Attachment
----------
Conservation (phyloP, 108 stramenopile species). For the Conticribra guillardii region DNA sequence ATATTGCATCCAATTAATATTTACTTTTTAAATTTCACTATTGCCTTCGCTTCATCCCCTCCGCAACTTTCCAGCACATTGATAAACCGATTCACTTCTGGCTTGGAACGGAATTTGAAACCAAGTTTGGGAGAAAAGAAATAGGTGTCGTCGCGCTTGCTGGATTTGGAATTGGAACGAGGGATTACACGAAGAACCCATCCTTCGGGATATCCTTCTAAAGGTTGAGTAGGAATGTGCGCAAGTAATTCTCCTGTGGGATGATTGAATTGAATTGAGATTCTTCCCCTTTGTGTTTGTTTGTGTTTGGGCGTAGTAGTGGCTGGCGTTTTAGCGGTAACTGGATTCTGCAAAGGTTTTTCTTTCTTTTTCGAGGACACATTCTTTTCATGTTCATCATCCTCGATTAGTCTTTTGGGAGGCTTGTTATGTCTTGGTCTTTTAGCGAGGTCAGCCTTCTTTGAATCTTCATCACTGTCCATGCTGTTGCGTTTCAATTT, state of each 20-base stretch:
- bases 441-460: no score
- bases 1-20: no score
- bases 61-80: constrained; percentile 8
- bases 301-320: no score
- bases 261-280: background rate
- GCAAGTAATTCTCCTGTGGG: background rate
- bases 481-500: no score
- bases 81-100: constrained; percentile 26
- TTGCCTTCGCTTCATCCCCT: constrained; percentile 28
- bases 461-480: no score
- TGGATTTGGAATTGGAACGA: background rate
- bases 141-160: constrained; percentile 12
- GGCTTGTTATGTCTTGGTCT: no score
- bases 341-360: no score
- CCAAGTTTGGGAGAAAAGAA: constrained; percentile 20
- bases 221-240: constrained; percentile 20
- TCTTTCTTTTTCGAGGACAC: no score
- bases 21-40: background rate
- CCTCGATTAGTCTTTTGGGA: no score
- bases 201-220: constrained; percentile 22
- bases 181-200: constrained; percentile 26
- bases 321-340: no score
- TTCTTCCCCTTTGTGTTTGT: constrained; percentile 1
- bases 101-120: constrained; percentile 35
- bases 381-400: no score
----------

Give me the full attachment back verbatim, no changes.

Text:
Conservation (phyloP, 108 stramenopile species). For the Conticribra guillardii region DNA sequence ATATTGCATCCAATTAATATTTACTTTTTAAATTTCACTATTGCCTTCGCTTCATCCCCTCCGCAACTTTCCAGCACATTGATAAACCGATTCACTTCTGGCTTGGAACGGAATTTGAAACCAAGTTTGGGAGAAAAGAAATAGGTGTCGTCGCGCTTGCTGGATTTGGAATTGGAACGAGGGATTACACGAAGAACCCATCCTTCGGGATATCCTTCTAAAGGTTGAGTAGGAATGTGCGCAAGTAATTCTCCTGTGGGATGATTGAATTGAATTGAGATTCTTCCCCTTTGTGTTTGTTTGTGTTTGGGCGTAGTAGTGGCTGGCGTTTTAGCGGTAACTGGATTCTGCAAAGGTTTTTCTTTCTTTTTCGAGGACACATTCTTTTCATGTTCATCATCCTCGATTAGTCTTTTGGGAGGCTTGTTATGTCTTGGTCTTTTAGCGAGGTCAGCCTTCTTTGAATCTTCATCACTGTCCATGCTGTTGCGTTTCAATTT, state of each 20-base stretch:
- bases 441-460: no score
- bases 1-20: no score
- bases 61-80: constrained; percentile 8
- bases 301-320: no score
- bases 261-280: background rate
- GCAAGTAATTCTCCTGTGGG: background rate
- bases 481-500: no score
- bases 81-100: constrained; percentile 26
- TTGCCTTCGCTTCATCCCCT: constrained; percentile 28
- bases 461-480: no score
- TGGATTTGGAATTGGAACGA: background rate
- bases 141-160: constrained; percentile 12
- GGCTTGTTATGTCTTGGTCT: no score
- bases 341-360: no score
- CCAAGTTTGGGAGAAAAGAA: constrained; percentile 20
- bases 221-240: constrained; percentile 20
- TCTTTCTTTTTCGAGGACAC: no score
- bases 21-40: background rate
- CCTCGATTAGTCTTTTGGGA: no score
- bases 201-220: constrained; percentile 22
- bases 181-200: constrained; percentile 26
- bases 321-340: no score
- TTCTTCCCCTTTGTGTTTGT: constrained; percentile 1
- bases 101-120: constrained; percentile 35
- bases 381-400: no score